The Farland pick.
Yes, "Pop Music, irredeemable since 1979". It was simply part of my joke.
Joe Morley played popular music of his time. There was no "classic banjo". AFAIK, it is simply a term to keep everybody from calling us "Parlor Banjoists" (as they did in former days). Stewart published "Old Time" banjo music occasionally. Not what we now call "Old Time". My point being is that the terminology changes as our POV changes.
I don't think there is any accepted or academically based timeline for CB. I personally tend to think of Frank Converse's early publications of "Guitar Style" designated pieces (Greenback book) as the beginnings of CB. Where does it end though? Death of Morley ('37)? Death of BMG? Advent of Bluegrass? Perhaps we're still living in the era...but if so, what defines the style?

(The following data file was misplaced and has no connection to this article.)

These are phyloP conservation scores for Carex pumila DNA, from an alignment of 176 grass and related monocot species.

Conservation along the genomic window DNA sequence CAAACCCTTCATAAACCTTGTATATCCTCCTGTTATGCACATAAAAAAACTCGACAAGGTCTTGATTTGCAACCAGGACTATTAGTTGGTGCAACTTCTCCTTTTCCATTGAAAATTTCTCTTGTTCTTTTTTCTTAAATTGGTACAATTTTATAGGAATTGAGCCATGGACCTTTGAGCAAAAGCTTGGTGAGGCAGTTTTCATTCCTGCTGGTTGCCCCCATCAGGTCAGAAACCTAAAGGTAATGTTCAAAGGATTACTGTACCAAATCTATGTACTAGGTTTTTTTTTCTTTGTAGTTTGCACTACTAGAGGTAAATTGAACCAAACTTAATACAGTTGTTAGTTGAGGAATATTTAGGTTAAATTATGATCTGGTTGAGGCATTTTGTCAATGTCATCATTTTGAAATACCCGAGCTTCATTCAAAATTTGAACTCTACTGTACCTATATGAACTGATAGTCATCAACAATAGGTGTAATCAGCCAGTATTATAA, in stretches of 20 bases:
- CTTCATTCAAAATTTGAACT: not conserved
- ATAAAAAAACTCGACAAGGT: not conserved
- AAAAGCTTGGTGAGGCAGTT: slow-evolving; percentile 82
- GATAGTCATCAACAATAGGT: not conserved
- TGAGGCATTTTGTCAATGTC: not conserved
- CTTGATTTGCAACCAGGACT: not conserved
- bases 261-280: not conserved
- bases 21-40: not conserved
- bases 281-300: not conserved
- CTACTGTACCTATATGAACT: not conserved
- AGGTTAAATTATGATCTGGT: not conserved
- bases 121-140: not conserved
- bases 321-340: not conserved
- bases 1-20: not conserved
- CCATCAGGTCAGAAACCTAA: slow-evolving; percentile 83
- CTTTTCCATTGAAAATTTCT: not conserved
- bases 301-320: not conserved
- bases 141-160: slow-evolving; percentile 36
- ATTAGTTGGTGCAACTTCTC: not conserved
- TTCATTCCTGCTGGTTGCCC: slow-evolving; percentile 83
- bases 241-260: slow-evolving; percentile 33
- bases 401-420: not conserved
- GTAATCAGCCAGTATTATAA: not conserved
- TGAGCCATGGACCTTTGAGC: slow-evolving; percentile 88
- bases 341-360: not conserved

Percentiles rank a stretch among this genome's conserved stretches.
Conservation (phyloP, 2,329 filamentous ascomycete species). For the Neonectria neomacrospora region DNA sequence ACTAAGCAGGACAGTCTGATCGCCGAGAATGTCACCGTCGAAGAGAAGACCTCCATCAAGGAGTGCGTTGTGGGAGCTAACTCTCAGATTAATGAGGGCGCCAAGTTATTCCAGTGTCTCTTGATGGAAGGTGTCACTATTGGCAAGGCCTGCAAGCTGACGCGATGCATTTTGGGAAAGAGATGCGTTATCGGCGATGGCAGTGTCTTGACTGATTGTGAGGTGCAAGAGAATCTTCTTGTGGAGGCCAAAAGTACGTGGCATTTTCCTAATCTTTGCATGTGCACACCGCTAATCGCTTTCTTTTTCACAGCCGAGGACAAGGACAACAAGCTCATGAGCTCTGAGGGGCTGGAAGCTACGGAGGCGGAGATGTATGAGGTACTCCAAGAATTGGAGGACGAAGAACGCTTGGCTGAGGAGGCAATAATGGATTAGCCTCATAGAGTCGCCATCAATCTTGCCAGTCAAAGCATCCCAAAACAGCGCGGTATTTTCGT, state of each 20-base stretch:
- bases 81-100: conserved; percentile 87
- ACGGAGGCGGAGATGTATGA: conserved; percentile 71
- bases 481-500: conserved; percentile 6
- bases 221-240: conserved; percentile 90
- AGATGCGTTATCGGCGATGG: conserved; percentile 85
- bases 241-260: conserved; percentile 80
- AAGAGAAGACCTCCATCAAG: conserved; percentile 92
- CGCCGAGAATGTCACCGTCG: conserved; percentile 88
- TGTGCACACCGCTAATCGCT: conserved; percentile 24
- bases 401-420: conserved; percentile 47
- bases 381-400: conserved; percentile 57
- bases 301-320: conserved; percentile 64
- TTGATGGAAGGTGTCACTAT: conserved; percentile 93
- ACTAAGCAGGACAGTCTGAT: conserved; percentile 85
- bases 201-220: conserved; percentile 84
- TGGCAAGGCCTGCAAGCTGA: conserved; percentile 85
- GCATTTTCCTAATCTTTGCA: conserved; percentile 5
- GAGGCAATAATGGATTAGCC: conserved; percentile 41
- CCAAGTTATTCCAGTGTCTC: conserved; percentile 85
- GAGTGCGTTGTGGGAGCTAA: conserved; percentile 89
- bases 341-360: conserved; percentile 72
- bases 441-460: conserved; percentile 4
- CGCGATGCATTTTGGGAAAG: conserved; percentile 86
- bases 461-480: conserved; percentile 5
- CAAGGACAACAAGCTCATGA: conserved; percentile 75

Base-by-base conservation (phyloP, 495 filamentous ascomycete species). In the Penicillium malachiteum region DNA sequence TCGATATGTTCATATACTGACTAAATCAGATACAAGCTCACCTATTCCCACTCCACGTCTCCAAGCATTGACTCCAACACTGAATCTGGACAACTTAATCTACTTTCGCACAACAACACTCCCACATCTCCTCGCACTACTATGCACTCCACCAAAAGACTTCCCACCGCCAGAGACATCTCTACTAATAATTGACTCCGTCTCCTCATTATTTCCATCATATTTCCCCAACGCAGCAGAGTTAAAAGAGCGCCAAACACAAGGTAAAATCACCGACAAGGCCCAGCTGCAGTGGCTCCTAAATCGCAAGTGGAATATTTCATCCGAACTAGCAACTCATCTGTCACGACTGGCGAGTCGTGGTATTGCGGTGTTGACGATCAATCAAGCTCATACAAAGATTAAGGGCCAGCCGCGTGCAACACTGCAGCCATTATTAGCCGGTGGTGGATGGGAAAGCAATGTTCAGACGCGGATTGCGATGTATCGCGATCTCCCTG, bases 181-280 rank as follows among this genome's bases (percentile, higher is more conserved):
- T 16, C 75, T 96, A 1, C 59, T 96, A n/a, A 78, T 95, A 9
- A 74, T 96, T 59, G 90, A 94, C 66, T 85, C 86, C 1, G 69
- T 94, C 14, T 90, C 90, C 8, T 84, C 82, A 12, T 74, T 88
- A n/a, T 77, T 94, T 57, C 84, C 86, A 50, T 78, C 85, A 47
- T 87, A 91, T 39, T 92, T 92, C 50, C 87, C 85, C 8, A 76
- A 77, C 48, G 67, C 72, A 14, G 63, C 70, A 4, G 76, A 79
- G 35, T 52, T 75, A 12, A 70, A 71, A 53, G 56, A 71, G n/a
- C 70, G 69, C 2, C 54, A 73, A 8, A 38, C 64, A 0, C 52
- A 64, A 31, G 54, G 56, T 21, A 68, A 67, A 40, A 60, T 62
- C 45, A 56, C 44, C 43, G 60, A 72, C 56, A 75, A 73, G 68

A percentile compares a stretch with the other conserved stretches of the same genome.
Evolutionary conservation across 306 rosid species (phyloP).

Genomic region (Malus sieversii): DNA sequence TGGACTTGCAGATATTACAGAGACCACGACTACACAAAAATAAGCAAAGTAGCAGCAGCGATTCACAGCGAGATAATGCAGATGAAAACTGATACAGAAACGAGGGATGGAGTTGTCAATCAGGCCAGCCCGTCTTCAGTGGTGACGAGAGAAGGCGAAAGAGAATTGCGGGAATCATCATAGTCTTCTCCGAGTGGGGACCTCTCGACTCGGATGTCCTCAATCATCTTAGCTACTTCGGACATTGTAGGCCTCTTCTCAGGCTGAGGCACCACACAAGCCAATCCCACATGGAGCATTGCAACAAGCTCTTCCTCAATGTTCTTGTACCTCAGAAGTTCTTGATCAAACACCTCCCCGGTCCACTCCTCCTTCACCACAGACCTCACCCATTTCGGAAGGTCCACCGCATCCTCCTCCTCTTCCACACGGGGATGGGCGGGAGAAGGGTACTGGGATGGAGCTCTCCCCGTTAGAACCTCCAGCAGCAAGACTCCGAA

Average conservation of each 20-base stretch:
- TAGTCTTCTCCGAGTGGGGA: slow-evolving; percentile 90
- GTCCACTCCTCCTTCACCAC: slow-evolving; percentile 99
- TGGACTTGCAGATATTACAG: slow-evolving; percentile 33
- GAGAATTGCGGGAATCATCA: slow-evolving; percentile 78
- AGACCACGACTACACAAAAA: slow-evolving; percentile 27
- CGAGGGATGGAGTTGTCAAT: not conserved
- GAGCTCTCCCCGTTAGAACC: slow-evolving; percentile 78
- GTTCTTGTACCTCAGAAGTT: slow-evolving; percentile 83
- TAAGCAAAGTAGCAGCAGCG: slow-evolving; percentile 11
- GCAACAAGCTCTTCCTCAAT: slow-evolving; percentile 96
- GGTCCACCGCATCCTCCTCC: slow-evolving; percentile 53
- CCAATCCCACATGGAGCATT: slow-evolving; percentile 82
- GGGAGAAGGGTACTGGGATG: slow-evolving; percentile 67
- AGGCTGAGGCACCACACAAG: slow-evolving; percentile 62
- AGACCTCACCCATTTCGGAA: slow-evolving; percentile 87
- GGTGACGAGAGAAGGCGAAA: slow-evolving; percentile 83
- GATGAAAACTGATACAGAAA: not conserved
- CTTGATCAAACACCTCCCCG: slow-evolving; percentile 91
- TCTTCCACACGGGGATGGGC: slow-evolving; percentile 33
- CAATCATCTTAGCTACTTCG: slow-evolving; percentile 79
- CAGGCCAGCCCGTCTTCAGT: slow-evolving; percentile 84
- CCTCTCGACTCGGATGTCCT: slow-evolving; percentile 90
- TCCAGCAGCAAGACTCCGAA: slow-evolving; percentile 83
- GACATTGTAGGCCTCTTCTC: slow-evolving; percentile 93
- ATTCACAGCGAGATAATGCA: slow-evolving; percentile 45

Naming periods of music is problematic. Classical, Romantic, Baroque, etc. Somebody developed these terms long after the composers were dead. All of those dead guys were once making popular music...which aged into academic, useful categorization.
I feel that even if CB has the harsh light of definition shone on it...there will always be gray areas.
I like the idea of that Farland pick, Joel. It raises the question whether his use of it would disbar him from sharing his videos here, should he be alive to do so?